When I wrote my first book - Theory of Rotating Stars (Princeton: Princeton University Press, 1978) - I was not aware of the fact that the 1970s were a period of transition and that major unexpected developments would take place in the field of stellar rotation during the 1980s.

In the mid-1970s, we had no direct information about the internal rotation of the Sun. Little was known about the rotation of main-sequence stars of spectral type G and later, although it was already well established that the surface rotation rate of these stars decayed as the inverse square root of their age. We certainly had much more information about axial rotation in the upper-main-sequence stars, but the actual distribution of specific angular momentum within these stars was still largely unknown. On the theoretical side, important progress in the study of rotating stars had been made by direct numerical integration of the partial differential equations of stellar structure. However, because there was no clear expectation for the actual rotation law in an early-type star, the angular momentum distribution always had to be specified in an ad hoc manner. The presence of large-scale meridional currents in a stellar radiative zone was also a serious problem: All solutions presented to date had unwanted mathematical singularities at the boundaries, and the back reaction of these currents on the rotational motion had never been properly taken into account. As far as I remember, there was only one bright spot that was emerging from this rather gloomy picture of stellar rotation: The observed degree of synchronism and orbital circularization in the short-period close binaries appeared to be in reasonable agreement with the (then current) theoretical views on tidal interaction in close binary systems. The year was 1977 and, as I said, we did not realize that the tide was turning fast.

Ten years later, helioseismology was already providing a wealth of detail about the internal rotation of the Sun through the inversion of ^-mode frequency splittings. At the same time, spectroscopic rotational velocities for numerous lower-main-sequence stars and pre-main-sequence stars were derived on the basis of high signal-to-noise ratio data and Fourier analysis techniques. Modulation of starlight due to dark or bright areas on a rotating star was also currently used to obtain rotation periods for a number of low-mass main-sequence stars. Helioseismology has forced us to reconsider our views on the Sun's internal rotation. Similarly, the newly derived rotational velocities of stars belonging to open clusters have provided us with a general outline of the rotational history of solar-type stars. However, very little observational progress has been made in measuring the surface rotation rates of main-sequence stars more massive than the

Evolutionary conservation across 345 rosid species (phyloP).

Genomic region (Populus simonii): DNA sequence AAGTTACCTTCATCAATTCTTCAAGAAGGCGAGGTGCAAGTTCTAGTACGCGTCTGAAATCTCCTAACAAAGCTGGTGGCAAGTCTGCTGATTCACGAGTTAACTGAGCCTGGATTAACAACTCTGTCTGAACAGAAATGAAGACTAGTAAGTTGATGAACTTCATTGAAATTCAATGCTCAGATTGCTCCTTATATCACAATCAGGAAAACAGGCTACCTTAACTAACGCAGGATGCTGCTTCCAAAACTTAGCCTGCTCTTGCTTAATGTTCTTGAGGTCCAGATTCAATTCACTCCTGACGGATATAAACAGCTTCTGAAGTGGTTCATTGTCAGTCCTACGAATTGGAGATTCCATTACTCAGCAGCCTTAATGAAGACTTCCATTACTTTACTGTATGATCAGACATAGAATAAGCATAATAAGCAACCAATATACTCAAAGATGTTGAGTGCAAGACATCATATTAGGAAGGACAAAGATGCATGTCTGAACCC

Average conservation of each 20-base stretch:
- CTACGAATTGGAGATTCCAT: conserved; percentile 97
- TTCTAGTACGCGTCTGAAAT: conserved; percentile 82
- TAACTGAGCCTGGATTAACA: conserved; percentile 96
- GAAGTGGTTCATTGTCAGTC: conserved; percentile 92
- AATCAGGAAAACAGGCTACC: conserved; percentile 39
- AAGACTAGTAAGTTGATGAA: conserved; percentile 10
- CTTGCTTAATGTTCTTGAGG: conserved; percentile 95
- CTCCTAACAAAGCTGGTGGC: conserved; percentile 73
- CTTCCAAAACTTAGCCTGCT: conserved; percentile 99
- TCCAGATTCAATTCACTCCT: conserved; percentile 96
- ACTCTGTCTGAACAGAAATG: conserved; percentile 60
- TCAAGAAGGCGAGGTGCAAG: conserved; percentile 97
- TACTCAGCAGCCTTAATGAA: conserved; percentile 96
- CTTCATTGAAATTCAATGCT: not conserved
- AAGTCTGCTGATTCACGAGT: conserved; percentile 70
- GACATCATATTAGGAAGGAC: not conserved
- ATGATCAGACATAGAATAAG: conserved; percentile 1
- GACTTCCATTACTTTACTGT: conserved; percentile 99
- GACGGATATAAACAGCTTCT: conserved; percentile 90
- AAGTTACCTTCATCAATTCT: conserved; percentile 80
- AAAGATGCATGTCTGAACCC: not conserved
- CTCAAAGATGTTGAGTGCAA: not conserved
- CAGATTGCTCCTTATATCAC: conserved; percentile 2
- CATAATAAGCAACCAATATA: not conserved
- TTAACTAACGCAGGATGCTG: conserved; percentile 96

Sun; and since asteroseismology is still in its infancy, we do not yet know their internal distribution of angular velocity. Unexpectedly, renewal of interest in the close binaries has led to the conclusion that synchronous rotators and circular orbits are observed in binaries with orbital periods substantially larger than previously thought possible. This is a most challenging result since it requires that we reconsider the currently held views on tidal interaction in close (and not so close) binaries.

Over the course of the past two decades, theoreticians have also made great progress in developing an understanding of the effects of rotation in stellar radiative zones. This progress has not resulted from the development of new observational techniques or faster supercomputers, however, but from the recognition that rotation generates meridional currents as well as a wide spectrum of small-scale, eddylike motions wherever radiative transfer prevails. The importance of these rotationally driven motions lies in the fact that, under certain conditions, they can produce chemical mixing in regions that remain unmixed in standard calculations of nonrotating stellar models. Meridional circulation and eddylike motions also explain in a natural way the correlation between slow rotation and abnormal spectrum in the Am and Ap stars. This new approach, which is based on the idea that eddylike motions are an ever-present feature of a stellar radiative zone, also resolves in a very simple manner the many contradictions and inconsistencies that have beset the theory of meridional streaming in rotating stars.